OVERVIEW / U.S. History II
America Since 1980
Part 5: Attack & Aftermath
On September 11, 2001, hijackers flew commercial airliners into the two World Trade Center towers and the Pentagon; a fourth plane heading for another Washington, D.C., target was taken over by the passengers after it was hijacked, and crashed in Pennsylvania. Intense fires from the jet fuel caused the twin towers to collapse not long after impact. Almost 3,000 people died in the worst attack on American soil since Pearl Harbor. Osama bin Laden and al Qaeda were identified as the principal suspects. Within a matter of days Congress gave the president authority to use military force against the perpetrators and their supporters; the mutual defense provision of the NATO treaty was implemented for the first time to support any American action. Operation Enduring Freedom against the Taliban government in Afghanistan, which provided material help to al Qaeda and tolerated its training camps, began in October. American and British forces along with anti-Taliban Afghanis in the Northern Alliance overthrew the government by the end of the year; Hamid Karzai was chosen as the interim prime minister. Osama bin Laden and the al Qaeda leadership, however, escaped capture.
In late 2002, the National Commission on the Terrorist Attacks Upon the United States, better known as the 9/11 Commission, was established. The independent, bipartisan commission was charged with investigating the attacks, the response to them, and making recommendations on the prevention of future attacks. The Commission's 2004 report, which became a national bestseller, noted that terrorism was not a high priority for the government over several administrations, and pointed to specific problems in dealing with the threat by the FBI, CIA, and aviation security. The Commission also expressed concern over the difficulties in sharing intelligence information among various agencies. The Bush administration did implement several of the Commission's recommendations — the appointment of a National Intelligence Director and the creation of a National Counterterrorism Center among them.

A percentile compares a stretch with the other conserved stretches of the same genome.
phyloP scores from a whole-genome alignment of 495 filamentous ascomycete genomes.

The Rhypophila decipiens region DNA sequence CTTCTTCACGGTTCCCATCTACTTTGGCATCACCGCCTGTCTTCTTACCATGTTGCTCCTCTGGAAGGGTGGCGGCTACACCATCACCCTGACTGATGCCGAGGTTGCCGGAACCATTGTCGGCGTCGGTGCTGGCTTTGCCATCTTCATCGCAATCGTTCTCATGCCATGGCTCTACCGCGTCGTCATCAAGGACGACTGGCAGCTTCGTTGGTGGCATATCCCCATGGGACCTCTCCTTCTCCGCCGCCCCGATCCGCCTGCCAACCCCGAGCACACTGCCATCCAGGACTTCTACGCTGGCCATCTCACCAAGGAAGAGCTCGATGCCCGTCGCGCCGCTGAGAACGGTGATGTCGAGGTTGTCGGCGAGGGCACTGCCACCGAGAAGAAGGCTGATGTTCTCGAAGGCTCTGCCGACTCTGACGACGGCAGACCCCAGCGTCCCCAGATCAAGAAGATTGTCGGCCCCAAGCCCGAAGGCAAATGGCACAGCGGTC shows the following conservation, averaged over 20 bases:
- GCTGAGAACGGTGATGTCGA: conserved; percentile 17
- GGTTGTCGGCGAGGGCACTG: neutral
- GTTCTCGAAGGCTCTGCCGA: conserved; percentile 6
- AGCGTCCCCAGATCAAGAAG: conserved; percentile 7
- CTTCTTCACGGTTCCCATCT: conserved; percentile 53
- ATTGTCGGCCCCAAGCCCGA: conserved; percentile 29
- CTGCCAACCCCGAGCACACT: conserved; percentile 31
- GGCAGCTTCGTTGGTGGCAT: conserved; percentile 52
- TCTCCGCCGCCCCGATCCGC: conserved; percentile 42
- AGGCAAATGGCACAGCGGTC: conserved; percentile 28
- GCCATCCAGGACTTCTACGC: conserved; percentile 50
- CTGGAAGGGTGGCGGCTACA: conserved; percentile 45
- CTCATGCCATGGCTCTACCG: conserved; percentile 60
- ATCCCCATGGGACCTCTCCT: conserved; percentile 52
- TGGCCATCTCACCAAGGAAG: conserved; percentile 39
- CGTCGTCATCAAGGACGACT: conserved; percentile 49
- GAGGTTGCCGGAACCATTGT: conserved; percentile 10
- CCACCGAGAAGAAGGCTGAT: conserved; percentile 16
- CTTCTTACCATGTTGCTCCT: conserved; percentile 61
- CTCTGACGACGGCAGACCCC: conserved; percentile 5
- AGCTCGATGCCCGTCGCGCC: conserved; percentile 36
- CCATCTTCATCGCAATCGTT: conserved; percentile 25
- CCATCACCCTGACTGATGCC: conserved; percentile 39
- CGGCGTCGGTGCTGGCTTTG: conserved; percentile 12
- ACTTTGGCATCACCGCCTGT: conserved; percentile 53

The USA Patriot Act (2001) made it easier for law enforcement and intelligence agencies to share information, expanded the authority of the federal government to conduct searches and surveillance, and provided for the detention/deportation of aliens suspected of terrorism. The act was often criticized for undermining civil liberties; greater protection for individual rights were included in the legislation's 2006 reauthorization. Although initially opposed by the president, the Department of Homeland Security was established in 2003. The new executive department consolidated the work of 22 federal agencies responsible for preventing and responding to a terrorist attack or other threat to the United States. The Federal Emergency Management Agency (FEMA), the U.S. Citizenship and Immigration Service (formerly the Immigration and Naturalization Service), the U.S. Coast Guard, the U.S. Customs and Border Protection (formerly U.S. Customs Service and U.S. Border Patrol), and the U.S. Secret Service now all fall under Homeland Security.